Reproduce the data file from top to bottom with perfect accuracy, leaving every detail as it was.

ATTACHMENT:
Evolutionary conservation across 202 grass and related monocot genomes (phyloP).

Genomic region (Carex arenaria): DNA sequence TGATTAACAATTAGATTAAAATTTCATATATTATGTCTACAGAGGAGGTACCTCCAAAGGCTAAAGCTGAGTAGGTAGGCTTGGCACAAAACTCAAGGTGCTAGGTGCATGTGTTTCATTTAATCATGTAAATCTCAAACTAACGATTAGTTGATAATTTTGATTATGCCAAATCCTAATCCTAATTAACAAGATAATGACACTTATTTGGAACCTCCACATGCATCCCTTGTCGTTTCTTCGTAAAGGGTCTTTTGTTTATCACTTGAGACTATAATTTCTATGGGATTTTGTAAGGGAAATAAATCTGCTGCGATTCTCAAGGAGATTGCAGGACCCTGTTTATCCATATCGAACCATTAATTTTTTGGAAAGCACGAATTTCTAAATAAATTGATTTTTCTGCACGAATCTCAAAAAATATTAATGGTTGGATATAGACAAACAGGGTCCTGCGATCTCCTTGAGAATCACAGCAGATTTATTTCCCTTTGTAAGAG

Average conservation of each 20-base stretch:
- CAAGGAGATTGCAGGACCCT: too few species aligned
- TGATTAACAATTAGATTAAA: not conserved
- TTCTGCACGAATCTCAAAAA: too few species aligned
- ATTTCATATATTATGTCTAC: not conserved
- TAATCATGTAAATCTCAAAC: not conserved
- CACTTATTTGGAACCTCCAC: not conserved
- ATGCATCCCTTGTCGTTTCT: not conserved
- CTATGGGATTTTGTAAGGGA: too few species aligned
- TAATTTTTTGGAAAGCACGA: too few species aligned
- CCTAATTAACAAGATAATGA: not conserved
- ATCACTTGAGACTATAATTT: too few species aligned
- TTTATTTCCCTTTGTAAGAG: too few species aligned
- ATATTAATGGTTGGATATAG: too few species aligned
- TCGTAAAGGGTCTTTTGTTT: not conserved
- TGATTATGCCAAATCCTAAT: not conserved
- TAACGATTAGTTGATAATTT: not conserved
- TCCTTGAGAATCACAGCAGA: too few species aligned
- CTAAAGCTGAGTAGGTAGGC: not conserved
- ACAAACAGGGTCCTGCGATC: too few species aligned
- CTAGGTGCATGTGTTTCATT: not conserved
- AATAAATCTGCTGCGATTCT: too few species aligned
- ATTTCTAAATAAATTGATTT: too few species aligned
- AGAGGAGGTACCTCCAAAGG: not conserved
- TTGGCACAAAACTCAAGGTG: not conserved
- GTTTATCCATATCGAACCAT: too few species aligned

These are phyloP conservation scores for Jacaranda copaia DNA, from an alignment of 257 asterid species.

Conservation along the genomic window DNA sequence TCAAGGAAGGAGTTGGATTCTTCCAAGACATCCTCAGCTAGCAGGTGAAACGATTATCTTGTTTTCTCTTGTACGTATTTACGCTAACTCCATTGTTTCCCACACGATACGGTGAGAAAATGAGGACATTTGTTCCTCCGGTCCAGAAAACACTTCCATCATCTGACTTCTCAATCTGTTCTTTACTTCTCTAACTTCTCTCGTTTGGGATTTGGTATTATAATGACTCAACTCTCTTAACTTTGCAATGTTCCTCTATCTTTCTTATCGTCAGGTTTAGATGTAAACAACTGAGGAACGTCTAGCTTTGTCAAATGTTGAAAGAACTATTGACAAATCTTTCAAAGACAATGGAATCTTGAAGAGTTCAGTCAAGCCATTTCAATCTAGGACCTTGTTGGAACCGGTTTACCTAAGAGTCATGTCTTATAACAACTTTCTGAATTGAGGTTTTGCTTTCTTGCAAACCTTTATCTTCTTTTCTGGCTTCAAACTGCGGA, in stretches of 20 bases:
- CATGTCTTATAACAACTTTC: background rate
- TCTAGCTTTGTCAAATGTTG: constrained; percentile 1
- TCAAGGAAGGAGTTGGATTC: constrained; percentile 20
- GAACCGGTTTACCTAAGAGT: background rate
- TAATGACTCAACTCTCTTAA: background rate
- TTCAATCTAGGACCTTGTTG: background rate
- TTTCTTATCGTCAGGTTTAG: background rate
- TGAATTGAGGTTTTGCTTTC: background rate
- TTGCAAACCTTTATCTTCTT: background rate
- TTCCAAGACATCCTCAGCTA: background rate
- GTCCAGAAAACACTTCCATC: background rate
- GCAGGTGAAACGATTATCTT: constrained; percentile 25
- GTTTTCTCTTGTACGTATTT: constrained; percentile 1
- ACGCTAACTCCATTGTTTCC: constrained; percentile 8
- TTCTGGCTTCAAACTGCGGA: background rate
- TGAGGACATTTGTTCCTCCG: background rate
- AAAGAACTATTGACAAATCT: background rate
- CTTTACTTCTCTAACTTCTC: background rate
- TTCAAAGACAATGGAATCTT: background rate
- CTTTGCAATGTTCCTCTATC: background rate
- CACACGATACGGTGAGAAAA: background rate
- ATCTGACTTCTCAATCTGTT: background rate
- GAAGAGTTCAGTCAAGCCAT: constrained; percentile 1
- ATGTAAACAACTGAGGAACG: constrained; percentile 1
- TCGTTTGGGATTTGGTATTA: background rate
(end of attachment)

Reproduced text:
Evolutionary conservation across 202 grass and related monocot genomes (phyloP).

Genomic region (Carex arenaria): DNA sequence TGATTAACAATTAGATTAAAATTTCATATATTATGTCTACAGAGGAGGTACCTCCAAAGGCTAAAGCTGAGTAGGTAGGCTTGGCACAAAACTCAAGGTGCTAGGTGCATGTGTTTCATTTAATCATGTAAATCTCAAACTAACGATTAGTTGATAATTTTGATTATGCCAAATCCTAATCCTAATTAACAAGATAATGACACTTATTTGGAACCTCCACATGCATCCCTTGTCGTTTCTTCGTAAAGGGTCTTTTGTTTATCACTTGAGACTATAATTTCTATGGGATTTTGTAAGGGAAATAAATCTGCTGCGATTCTCAAGGAGATTGCAGGACCCTGTTTATCCATATCGAACCATTAATTTTTTGGAAAGCACGAATTTCTAAATAAATTGATTTTTCTGCACGAATCTCAAAAAATATTAATGGTTGGATATAGACAAACAGGGTCCTGCGATCTCCTTGAGAATCACAGCAGATTTATTTCCCTTTGTAAGAG

Average conservation of each 20-base stretch:
- CAAGGAGATTGCAGGACCCT: too few species aligned
- TGATTAACAATTAGATTAAA: not conserved
- TTCTGCACGAATCTCAAAAA: too few species aligned
- ATTTCATATATTATGTCTAC: not conserved
- TAATCATGTAAATCTCAAAC: not conserved
- CACTTATTTGGAACCTCCAC: not conserved
- ATGCATCCCTTGTCGTTTCT: not conserved
- CTATGGGATTTTGTAAGGGA: too few species aligned
- TAATTTTTTGGAAAGCACGA: too few species aligned
- CCTAATTAACAAGATAATGA: not conserved
- ATCACTTGAGACTATAATTT: too few species aligned
- TTTATTTCCCTTTGTAAGAG: too few species aligned
- ATATTAATGGTTGGATATAG: too few species aligned
- TCGTAAAGGGTCTTTTGTTT: not conserved
- TGATTATGCCAAATCCTAAT: not conserved
- TAACGATTAGTTGATAATTT: not conserved
- TCCTTGAGAATCACAGCAGA: too few species aligned
- CTAAAGCTGAGTAGGTAGGC: not conserved
- ACAAACAGGGTCCTGCGATC: too few species aligned
- CTAGGTGCATGTGTTTCATT: not conserved
- AATAAATCTGCTGCGATTCT: too few species aligned
- ATTTCTAAATAAATTGATTT: too few species aligned
- AGAGGAGGTACCTCCAAAGG: not conserved
- TTGGCACAAAACTCAAGGTG: not conserved
- GTTTATCCATATCGAACCAT: too few species aligned

These are phyloP conservation scores for Jacaranda copaia DNA, from an alignment of 257 asterid species.

Conservation along the genomic window DNA sequence TCAAGGAAGGAGTTGGATTCTTCCAAGACATCCTCAGCTAGCAGGTGAAACGATTATCTTGTTTTCTCTTGTACGTATTTACGCTAACTCCATTGTTTCCCACACGATACGGTGAGAAAATGAGGACATTTGTTCCTCCGGTCCAGAAAACACTTCCATCATCTGACTTCTCAATCTGTTCTTTACTTCTCTAACTTCTCTCGTTTGGGATTTGGTATTATAATGACTCAACTCTCTTAACTTTGCAATGTTCCTCTATCTTTCTTATCGTCAGGTTTAGATGTAAACAACTGAGGAACGTCTAGCTTTGTCAAATGTTGAAAGAACTATTGACAAATCTTTCAAAGACAATGGAATCTTGAAGAGTTCAGTCAAGCCATTTCAATCTAGGACCTTGTTGGAACCGGTTTACCTAAGAGTCATGTCTTATAACAACTTTCTGAATTGAGGTTTTGCTTTCTTGCAAACCTTTATCTTCTTTTCTGGCTTCAAACTGCGGA, in stretches of 20 bases:
- CATGTCTTATAACAACTTTC: background rate
- TCTAGCTTTGTCAAATGTTG: constrained; percentile 1
- TCAAGGAAGGAGTTGGATTC: constrained; percentile 20
- GAACCGGTTTACCTAAGAGT: background rate
- TAATGACTCAACTCTCTTAA: background rate
- TTCAATCTAGGACCTTGTTG: background rate
- TTTCTTATCGTCAGGTTTAG: background rate
- TGAATTGAGGTTTTGCTTTC: background rate
- TTGCAAACCTTTATCTTCTT: background rate
- TTCCAAGACATCCTCAGCTA: background rate
- GTCCAGAAAACACTTCCATC: background rate
- GCAGGTGAAACGATTATCTT: constrained; percentile 25
- GTTTTCTCTTGTACGTATTT: constrained; percentile 1
- ACGCTAACTCCATTGTTTCC: constrained; percentile 8
- TTCTGGCTTCAAACTGCGGA: background rate
- TGAGGACATTTGTTCCTCCG: background rate
- AAAGAACTATTGACAAATCT: background rate
- CTTTACTTCTCTAACTTCTC: background rate
- TTCAAAGACAATGGAATCTT: background rate
- CTTTGCAATGTTCCTCTATC: background rate
- CACACGATACGGTGAGAAAA: background rate
- ATCTGACTTCTCAATCTGTT: background rate
- GAAGAGTTCAGTCAAGCCAT: constrained; percentile 1
- ATGTAAACAACTGAGGAACG: constrained; percentile 1
- TCGTTTGGGATTTGGTATTA: background rate